• Kinixys erosa, Forest hinge-back tortoise, serrated hinge-back tortoise
    • Kinixys homeana, Home's hinge-back tortoise
    • Kinixys lobatsiana, Lobatse hinge-back tortoise
    • Kinixys natalensis, Natal hinge-back tortoise
    • Kinixys spekii, Speke's hinge-back tortoise
  • Malacochersus
    • Malacochersus tornieri, pancake tortoise
  • Psammobates
    • Psammobates geometricus, geometric tortoise
    • Psammobates oculifer, serrated tent tortoise, Kalahari tent tortoise
    • Psammobates tentorius, African tent tortoise
  • Pyxis
    • Pyxis arachnoides, (Madagascan) spider tortoise
    • Pyxis planicauda, flat-backed spider tortoise, (Madagascan) flat-tailed tortoise, flat-tailed spider tortoise
  • Stigmochelys Gray, 1873
    • Stigmochelys pardalis, leopard tortoise
  • Testudo
    • Testudo graeca, Greek tortoise, spur-thighed tortoise, Moorish tortoise
    • Testudo hermanni, Hermann's tortoise
    • Testudo horsfieldii, Russian tortoise, steppe tortoise, Horsfield's tortoise, or Central Asian tortoise
    • Testudo kleinmanni, Egyptian tortoise, including Negev tortoise
    • Testudo marginata, marginated tortoise

Subfamily Xerobatinae Agassiz, L. 1857.

  • Gopherus
    • Gopherus agassizii, Mojave Desert tortoise, Agassiz's desert tortoise
    • Gopherus berlandieri, Texas tortoise, Berlandier's tortoise
    • Gopherus flavomarginatus, Bolson tortoise
    • Gopherus morafkai, Sonoran Desert tortoise, Morajak's desert tortoise
    • Gopherus polyphemus, gopher tortoise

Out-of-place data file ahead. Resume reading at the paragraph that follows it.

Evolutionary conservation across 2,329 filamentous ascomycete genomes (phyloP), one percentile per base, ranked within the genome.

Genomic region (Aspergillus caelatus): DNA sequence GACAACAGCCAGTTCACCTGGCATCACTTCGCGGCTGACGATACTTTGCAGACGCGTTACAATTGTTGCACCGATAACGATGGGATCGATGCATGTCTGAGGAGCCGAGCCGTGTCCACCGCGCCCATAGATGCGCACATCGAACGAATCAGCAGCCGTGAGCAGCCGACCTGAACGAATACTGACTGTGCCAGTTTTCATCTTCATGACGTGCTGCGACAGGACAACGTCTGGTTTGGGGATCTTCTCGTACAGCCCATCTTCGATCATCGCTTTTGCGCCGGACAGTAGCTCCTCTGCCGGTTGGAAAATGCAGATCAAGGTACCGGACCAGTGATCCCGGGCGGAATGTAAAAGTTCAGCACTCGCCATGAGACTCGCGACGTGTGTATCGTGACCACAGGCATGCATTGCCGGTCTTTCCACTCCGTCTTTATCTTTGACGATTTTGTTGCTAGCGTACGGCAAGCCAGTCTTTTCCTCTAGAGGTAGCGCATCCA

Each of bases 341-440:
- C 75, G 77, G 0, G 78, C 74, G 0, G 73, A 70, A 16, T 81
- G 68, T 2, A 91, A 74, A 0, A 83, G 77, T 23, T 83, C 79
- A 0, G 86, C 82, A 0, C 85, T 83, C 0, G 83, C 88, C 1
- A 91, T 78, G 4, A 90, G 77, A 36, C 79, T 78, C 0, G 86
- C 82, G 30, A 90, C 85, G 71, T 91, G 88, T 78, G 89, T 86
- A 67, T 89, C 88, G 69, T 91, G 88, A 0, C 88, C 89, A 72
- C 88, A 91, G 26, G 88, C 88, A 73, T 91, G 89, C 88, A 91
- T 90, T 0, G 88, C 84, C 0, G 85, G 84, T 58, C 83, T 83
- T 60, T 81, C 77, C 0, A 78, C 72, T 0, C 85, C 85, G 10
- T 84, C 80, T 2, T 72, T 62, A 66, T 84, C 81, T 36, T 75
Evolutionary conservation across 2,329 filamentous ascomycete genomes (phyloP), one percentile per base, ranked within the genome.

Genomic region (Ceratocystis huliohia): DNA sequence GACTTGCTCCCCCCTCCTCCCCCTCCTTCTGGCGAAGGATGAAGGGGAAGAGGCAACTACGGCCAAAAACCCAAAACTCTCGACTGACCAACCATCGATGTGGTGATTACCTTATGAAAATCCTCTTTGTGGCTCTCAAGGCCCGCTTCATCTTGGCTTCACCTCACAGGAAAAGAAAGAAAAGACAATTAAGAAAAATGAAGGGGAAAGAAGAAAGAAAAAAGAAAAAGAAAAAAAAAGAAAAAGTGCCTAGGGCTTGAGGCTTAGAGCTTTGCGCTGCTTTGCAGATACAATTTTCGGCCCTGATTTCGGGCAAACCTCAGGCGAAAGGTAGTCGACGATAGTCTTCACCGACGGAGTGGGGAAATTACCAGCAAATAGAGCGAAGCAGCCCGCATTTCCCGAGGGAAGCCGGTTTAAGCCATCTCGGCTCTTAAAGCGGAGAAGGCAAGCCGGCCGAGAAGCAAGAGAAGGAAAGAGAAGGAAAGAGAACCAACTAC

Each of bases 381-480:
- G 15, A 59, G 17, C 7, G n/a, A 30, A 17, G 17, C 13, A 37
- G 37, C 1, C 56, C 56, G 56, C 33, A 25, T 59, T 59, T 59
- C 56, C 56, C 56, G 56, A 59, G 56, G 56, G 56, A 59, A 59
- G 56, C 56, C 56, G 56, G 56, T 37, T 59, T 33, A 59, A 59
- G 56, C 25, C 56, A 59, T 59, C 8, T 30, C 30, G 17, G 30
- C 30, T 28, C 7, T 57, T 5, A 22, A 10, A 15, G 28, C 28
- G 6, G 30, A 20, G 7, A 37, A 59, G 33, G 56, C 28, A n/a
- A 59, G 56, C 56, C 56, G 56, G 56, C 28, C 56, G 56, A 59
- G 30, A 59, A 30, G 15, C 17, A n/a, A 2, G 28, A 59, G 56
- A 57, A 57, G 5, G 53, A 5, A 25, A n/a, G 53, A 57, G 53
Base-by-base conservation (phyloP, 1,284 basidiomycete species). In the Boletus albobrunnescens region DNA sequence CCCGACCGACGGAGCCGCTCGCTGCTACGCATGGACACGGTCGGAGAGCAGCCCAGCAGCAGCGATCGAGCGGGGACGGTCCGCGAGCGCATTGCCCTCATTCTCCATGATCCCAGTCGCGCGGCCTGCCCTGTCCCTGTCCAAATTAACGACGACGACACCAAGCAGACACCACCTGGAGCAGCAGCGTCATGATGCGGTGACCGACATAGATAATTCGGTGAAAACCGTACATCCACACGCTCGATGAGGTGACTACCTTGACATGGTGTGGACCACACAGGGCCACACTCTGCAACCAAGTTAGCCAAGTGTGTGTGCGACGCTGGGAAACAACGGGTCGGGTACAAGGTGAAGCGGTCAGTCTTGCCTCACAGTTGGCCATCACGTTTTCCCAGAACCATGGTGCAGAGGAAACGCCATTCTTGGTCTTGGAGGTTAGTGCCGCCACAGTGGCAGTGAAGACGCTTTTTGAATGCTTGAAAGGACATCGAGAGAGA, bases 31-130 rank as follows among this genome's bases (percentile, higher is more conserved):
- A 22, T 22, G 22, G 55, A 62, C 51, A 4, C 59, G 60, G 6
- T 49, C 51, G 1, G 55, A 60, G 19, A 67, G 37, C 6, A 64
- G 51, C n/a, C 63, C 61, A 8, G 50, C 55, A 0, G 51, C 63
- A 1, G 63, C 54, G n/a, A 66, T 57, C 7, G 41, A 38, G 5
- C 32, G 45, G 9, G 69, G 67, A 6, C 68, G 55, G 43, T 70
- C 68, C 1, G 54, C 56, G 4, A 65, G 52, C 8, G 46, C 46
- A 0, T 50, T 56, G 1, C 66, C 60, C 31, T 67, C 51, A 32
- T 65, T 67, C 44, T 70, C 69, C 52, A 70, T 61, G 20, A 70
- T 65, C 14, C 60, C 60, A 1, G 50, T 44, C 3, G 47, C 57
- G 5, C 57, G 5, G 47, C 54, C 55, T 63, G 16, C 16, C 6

• Manouria
    • Manouria emys, Asian giant tortoise, brown tortoise (mountain tortoise)
    • Manouria impressa, impressed tortoise
  • Stylemys (Genus extinct)
    • Stylemys botti
    • Stylemys calaverensis
    • Stylemys canetotiana
    • Stylemys capax
    • Stylemys conspecta
    • Stylemys copei
    • Stylemys emiliae
    • Stylemys frizaciana
    • Stylemys karakolensis
    • Stylemys nebrascensis (syn. S. amphithorax)
    • Stylemys neglectus
    • Stylemys oregonensis
    • Stylemys pygmea
    • Stylemys uintensis
    • Stylemys undabuna

In religion

In Hinduism, Kurma (Sanskrit: कुर्म) was the second Avatar of Vishnu. Like the Matsya Avatara also belongs to the Satya Yuga. Vishnu took the form of a half-man, half-tortoise, the lower half being a tortoise. He is normally shown as having four arms. He sat on the bottom of the ocean after the Great Flood. A mountain was placed on his back by the other gods so they could churn the sea and find the ancient treasures of the Vedic peoples.

Tortoise shells were used by ancient Chinese as oracle bones to make predictions.

The tortoise is a symbol of the Ancient Greek god, Hermes.

Cultural depictions


See also

Turtles portal
  • Cultural depictions of turtles and tortoises
  • Giant tortoise
  • Jackson ratio


Further reading

  • Chambers, Paul (2004). A Sheltered Life: The Unexpected History of the Giant Tortoise. London: John Murray. ISBN 0-7195-6528-6. 
  • Ernst, C. H.; Barbour, R. W. (1989). Turtles of the World. Washington, DC: Smithsonian Institution Press. 
  • Gerlach, Justin (2004). Giant Tortoises of the Indian Ocean. Frankfurt: Chimiara. 
  • Antoinette C. van der Kuyl; Donato L. Ph. Ballasina; John T. Dekker; Jolanda Maas; Ronald E. Willemsen; Jaap Goudsmit (February 2002). "Phylogenetic Relationships among the Species of the Genus Testudo (Testudines: Testudinidae) Inferred from Mitochondrial 12S rRNA Gene Sequences". Molecular Phylogenetics and Evolution 22 (2): 174–183. doi:. ISSN . PMID . 

External links

  • , The Reptile Database
  • , Tortoise conservation information
  • : Conservation and care of turtles.